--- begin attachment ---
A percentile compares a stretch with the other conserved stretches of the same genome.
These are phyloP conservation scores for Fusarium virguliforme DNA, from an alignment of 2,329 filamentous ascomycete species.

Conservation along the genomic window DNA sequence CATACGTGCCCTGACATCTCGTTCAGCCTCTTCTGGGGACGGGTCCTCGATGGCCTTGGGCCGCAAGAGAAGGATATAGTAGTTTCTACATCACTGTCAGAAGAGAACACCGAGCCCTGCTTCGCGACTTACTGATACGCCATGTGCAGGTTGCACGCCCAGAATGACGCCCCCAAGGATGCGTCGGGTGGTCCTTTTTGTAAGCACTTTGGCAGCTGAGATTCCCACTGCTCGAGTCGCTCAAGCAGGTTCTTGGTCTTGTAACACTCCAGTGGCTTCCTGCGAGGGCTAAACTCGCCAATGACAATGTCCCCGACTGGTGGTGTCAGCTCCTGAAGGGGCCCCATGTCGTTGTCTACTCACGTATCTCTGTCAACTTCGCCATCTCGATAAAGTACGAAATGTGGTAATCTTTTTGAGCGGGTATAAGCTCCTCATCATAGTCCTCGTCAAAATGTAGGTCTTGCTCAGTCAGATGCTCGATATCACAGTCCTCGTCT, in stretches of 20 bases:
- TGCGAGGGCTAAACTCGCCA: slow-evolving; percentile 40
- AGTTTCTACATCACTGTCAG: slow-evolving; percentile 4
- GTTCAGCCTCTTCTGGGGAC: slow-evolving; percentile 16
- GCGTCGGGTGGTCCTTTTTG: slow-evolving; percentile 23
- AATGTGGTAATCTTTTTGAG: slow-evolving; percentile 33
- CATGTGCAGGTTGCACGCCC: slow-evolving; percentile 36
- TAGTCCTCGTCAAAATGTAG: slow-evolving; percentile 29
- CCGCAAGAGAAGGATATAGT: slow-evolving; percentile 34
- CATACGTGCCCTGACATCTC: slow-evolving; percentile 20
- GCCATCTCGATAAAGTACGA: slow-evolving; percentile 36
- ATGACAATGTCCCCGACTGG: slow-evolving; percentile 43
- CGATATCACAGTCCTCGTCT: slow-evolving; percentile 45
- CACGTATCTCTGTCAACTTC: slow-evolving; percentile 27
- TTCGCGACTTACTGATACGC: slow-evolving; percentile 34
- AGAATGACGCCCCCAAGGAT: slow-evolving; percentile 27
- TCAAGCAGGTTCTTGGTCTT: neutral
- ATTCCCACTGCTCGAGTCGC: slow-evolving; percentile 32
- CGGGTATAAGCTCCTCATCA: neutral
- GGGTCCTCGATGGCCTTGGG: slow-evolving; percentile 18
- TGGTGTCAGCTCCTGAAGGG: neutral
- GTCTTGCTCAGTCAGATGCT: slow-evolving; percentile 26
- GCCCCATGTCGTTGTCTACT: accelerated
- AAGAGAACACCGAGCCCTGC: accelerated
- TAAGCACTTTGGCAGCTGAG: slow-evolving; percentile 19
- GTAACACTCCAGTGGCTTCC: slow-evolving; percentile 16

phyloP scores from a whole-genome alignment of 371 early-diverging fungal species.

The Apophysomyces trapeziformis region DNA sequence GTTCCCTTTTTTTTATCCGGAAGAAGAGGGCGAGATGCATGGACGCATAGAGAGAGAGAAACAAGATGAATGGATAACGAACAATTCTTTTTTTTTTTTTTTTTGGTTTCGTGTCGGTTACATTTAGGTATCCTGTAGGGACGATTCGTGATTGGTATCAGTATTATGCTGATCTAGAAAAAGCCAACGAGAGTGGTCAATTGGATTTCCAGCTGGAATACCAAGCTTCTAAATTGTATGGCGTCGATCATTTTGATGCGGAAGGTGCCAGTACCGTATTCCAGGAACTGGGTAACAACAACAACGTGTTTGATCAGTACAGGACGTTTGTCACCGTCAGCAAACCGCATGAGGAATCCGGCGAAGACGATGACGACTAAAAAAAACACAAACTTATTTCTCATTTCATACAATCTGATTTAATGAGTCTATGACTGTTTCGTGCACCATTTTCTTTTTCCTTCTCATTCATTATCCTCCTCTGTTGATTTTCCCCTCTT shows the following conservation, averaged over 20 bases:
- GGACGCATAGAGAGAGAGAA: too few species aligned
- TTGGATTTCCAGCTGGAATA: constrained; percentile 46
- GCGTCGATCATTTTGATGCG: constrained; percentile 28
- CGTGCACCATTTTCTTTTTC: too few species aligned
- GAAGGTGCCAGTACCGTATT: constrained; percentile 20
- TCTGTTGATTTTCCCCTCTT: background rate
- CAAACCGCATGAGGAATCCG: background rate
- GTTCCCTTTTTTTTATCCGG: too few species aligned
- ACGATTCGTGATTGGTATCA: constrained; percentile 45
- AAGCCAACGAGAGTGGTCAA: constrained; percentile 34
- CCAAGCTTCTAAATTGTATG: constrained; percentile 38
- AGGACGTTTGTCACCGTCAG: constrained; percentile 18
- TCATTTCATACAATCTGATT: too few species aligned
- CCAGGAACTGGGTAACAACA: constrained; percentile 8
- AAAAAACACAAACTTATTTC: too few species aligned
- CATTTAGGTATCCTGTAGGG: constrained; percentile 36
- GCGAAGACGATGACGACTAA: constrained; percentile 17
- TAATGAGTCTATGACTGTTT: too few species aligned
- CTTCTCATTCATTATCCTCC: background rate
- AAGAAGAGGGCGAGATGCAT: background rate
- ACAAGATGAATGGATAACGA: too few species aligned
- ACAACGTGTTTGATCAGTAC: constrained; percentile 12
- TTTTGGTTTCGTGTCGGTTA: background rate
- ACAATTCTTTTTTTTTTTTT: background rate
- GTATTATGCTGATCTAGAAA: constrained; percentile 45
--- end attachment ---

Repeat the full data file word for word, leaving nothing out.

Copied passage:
A percentile compares a stretch with the other conserved stretches of the same genome.
These are phyloP conservation scores for Fusarium virguliforme DNA, from an alignment of 2,329 filamentous ascomycete species.

Conservation along the genomic window DNA sequence CATACGTGCCCTGACATCTCGTTCAGCCTCTTCTGGGGACGGGTCCTCGATGGCCTTGGGCCGCAAGAGAAGGATATAGTAGTTTCTACATCACTGTCAGAAGAGAACACCGAGCCCTGCTTCGCGACTTACTGATACGCCATGTGCAGGTTGCACGCCCAGAATGACGCCCCCAAGGATGCGTCGGGTGGTCCTTTTTGTAAGCACTTTGGCAGCTGAGATTCCCACTGCTCGAGTCGCTCAAGCAGGTTCTTGGTCTTGTAACACTCCAGTGGCTTCCTGCGAGGGCTAAACTCGCCAATGACAATGTCCCCGACTGGTGGTGTCAGCTCCTGAAGGGGCCCCATGTCGTTGTCTACTCACGTATCTCTGTCAACTTCGCCATCTCGATAAAGTACGAAATGTGGTAATCTTTTTGAGCGGGTATAAGCTCCTCATCATAGTCCTCGTCAAAATGTAGGTCTTGCTCAGTCAGATGCTCGATATCACAGTCCTCGTCT, in stretches of 20 bases:
- TGCGAGGGCTAAACTCGCCA: slow-evolving; percentile 40
- AGTTTCTACATCACTGTCAG: slow-evolving; percentile 4
- GTTCAGCCTCTTCTGGGGAC: slow-evolving; percentile 16
- GCGTCGGGTGGTCCTTTTTG: slow-evolving; percentile 23
- AATGTGGTAATCTTTTTGAG: slow-evolving; percentile 33
- CATGTGCAGGTTGCACGCCC: slow-evolving; percentile 36
- TAGTCCTCGTCAAAATGTAG: slow-evolving; percentile 29
- CCGCAAGAGAAGGATATAGT: slow-evolving; percentile 34
- CATACGTGCCCTGACATCTC: slow-evolving; percentile 20
- GCCATCTCGATAAAGTACGA: slow-evolving; percentile 36
- ATGACAATGTCCCCGACTGG: slow-evolving; percentile 43
- CGATATCACAGTCCTCGTCT: slow-evolving; percentile 45
- CACGTATCTCTGTCAACTTC: slow-evolving; percentile 27
- TTCGCGACTTACTGATACGC: slow-evolving; percentile 34
- AGAATGACGCCCCCAAGGAT: slow-evolving; percentile 27
- TCAAGCAGGTTCTTGGTCTT: neutral
- ATTCCCACTGCTCGAGTCGC: slow-evolving; percentile 32
- CGGGTATAAGCTCCTCATCA: neutral
- GGGTCCTCGATGGCCTTGGG: slow-evolving; percentile 18
- TGGTGTCAGCTCCTGAAGGG: neutral
- GTCTTGCTCAGTCAGATGCT: slow-evolving; percentile 26
- GCCCCATGTCGTTGTCTACT: accelerated
- AAGAGAACACCGAGCCCTGC: accelerated
- TAAGCACTTTGGCAGCTGAG: slow-evolving; percentile 19
- GTAACACTCCAGTGGCTTCC: slow-evolving; percentile 16

phyloP scores from a whole-genome alignment of 371 early-diverging fungal species.

The Apophysomyces trapeziformis region DNA sequence GTTCCCTTTTTTTTATCCGGAAGAAGAGGGCGAGATGCATGGACGCATAGAGAGAGAGAAACAAGATGAATGGATAACGAACAATTCTTTTTTTTTTTTTTTTTGGTTTCGTGTCGGTTACATTTAGGTATCCTGTAGGGACGATTCGTGATTGGTATCAGTATTATGCTGATCTAGAAAAAGCCAACGAGAGTGGTCAATTGGATTTCCAGCTGGAATACCAAGCTTCTAAATTGTATGGCGTCGATCATTTTGATGCGGAAGGTGCCAGTACCGTATTCCAGGAACTGGGTAACAACAACAACGTGTTTGATCAGTACAGGACGTTTGTCACCGTCAGCAAACCGCATGAGGAATCCGGCGAAGACGATGACGACTAAAAAAAACACAAACTTATTTCTCATTTCATACAATCTGATTTAATGAGTCTATGACTGTTTCGTGCACCATTTTCTTTTTCCTTCTCATTCATTATCCTCCTCTGTTGATTTTCCCCTCTT shows the following conservation, averaged over 20 bases:
- GGACGCATAGAGAGAGAGAA: too few species aligned
- TTGGATTTCCAGCTGGAATA: constrained; percentile 46
- GCGTCGATCATTTTGATGCG: constrained; percentile 28
- CGTGCACCATTTTCTTTTTC: too few species aligned
- GAAGGTGCCAGTACCGTATT: constrained; percentile 20
- TCTGTTGATTTTCCCCTCTT: background rate
- CAAACCGCATGAGGAATCCG: background rate
- GTTCCCTTTTTTTTATCCGG: too few species aligned
- ACGATTCGTGATTGGTATCA: constrained; percentile 45
- AAGCCAACGAGAGTGGTCAA: constrained; percentile 34
- CCAAGCTTCTAAATTGTATG: constrained; percentile 38
- AGGACGTTTGTCACCGTCAG: constrained; percentile 18
- TCATTTCATACAATCTGATT: too few species aligned
- CCAGGAACTGGGTAACAACA: constrained; percentile 8
- AAAAAACACAAACTTATTTC: too few species aligned
- CATTTAGGTATCCTGTAGGG: constrained; percentile 36
- GCGAAGACGATGACGACTAA: constrained; percentile 17
- TAATGAGTCTATGACTGTTT: too few species aligned
- CTTCTCATTCATTATCCTCC: background rate
- AAGAAGAGGGCGAGATGCAT: background rate
- ACAAGATGAATGGATAACGA: too few species aligned
- ACAACGTGTTTGATCAGTAC: constrained; percentile 12
- TTTTGGTTTCGTGTCGGTTA: background rate
- ACAATTCTTTTTTTTTTTTT: background rate
- GTATTATGCTGATCTAGAAA: constrained; percentile 45